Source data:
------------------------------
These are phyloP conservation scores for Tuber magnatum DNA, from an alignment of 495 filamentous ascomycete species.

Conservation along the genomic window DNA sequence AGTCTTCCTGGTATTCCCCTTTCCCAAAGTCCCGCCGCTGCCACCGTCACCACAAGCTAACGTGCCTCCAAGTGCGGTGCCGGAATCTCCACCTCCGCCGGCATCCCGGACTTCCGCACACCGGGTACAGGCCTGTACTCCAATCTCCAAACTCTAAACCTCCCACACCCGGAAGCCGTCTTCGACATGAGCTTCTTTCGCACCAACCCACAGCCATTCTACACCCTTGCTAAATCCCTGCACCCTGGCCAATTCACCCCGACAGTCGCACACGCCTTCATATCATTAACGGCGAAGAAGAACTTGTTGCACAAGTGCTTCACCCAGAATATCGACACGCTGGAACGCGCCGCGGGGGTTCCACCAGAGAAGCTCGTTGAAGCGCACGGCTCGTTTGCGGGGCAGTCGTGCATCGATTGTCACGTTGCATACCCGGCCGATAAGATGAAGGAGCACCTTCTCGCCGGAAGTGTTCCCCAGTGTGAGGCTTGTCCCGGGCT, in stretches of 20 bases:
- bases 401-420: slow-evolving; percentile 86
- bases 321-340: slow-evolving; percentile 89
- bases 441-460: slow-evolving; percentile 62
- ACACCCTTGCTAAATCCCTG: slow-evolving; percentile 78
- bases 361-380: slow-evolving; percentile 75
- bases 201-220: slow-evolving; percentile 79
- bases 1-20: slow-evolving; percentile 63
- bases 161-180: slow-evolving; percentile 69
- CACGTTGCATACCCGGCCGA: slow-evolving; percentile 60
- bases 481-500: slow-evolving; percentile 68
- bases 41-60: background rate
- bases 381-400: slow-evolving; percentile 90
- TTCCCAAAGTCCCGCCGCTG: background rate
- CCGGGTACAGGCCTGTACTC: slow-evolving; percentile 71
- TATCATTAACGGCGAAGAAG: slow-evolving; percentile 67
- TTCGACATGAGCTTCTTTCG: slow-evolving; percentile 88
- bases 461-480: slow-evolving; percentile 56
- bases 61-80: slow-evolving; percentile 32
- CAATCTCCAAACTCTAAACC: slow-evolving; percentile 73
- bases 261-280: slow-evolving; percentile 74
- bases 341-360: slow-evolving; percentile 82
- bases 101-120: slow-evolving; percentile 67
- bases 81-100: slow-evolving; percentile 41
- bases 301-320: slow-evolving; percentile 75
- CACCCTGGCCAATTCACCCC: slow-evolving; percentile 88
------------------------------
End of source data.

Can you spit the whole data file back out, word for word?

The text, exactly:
These are phyloP conservation scores for Tuber magnatum DNA, from an alignment of 495 filamentous ascomycete species.

Conservation along the genomic window DNA sequence AGTCTTCCTGGTATTCCCCTTTCCCAAAGTCCCGCCGCTGCCACCGTCACCACAAGCTAACGTGCCTCCAAGTGCGGTGCCGGAATCTCCACCTCCGCCGGCATCCCGGACTTCCGCACACCGGGTACAGGCCTGTACTCCAATCTCCAAACTCTAAACCTCCCACACCCGGAAGCCGTCTTCGACATGAGCTTCTTTCGCACCAACCCACAGCCATTCTACACCCTTGCTAAATCCCTGCACCCTGGCCAATTCACCCCGACAGTCGCACACGCCTTCATATCATTAACGGCGAAGAAGAACTTGTTGCACAAGTGCTTCACCCAGAATATCGACACGCTGGAACGCGCCGCGGGGGTTCCACCAGAGAAGCTCGTTGAAGCGCACGGCTCGTTTGCGGGGCAGTCGTGCATCGATTGTCACGTTGCATACCCGGCCGATAAGATGAAGGAGCACCTTCTCGCCGGAAGTGTTCCCCAGTGTGAGGCTTGTCCCGGGCT, in stretches of 20 bases:
- bases 401-420: slow-evolving; percentile 86
- bases 321-340: slow-evolving; percentile 89
- bases 441-460: slow-evolving; percentile 62
- ACACCCTTGCTAAATCCCTG: slow-evolving; percentile 78
- bases 361-380: slow-evolving; percentile 75
- bases 201-220: slow-evolving; percentile 79
- bases 1-20: slow-evolving; percentile 63
- bases 161-180: slow-evolving; percentile 69
- CACGTTGCATACCCGGCCGA: slow-evolving; percentile 60
- bases 481-500: slow-evolving; percentile 68
- bases 41-60: background rate
- bases 381-400: slow-evolving; percentile 90
- TTCCCAAAGTCCCGCCGCTG: background rate
- CCGGGTACAGGCCTGTACTC: slow-evolving; percentile 71
- TATCATTAACGGCGAAGAAG: slow-evolving; percentile 67
- TTCGACATGAGCTTCTTTCG: slow-evolving; percentile 88
- bases 461-480: slow-evolving; percentile 56
- bases 61-80: slow-evolving; percentile 32
- CAATCTCCAAACTCTAAACC: slow-evolving; percentile 73
- bases 261-280: slow-evolving; percentile 74
- bases 341-360: slow-evolving; percentile 82
- bases 101-120: slow-evolving; percentile 67
- bases 81-100: slow-evolving; percentile 41
- bases 301-320: slow-evolving; percentile 75
- CACCCTGGCCAATTCACCCC: slow-evolving; percentile 88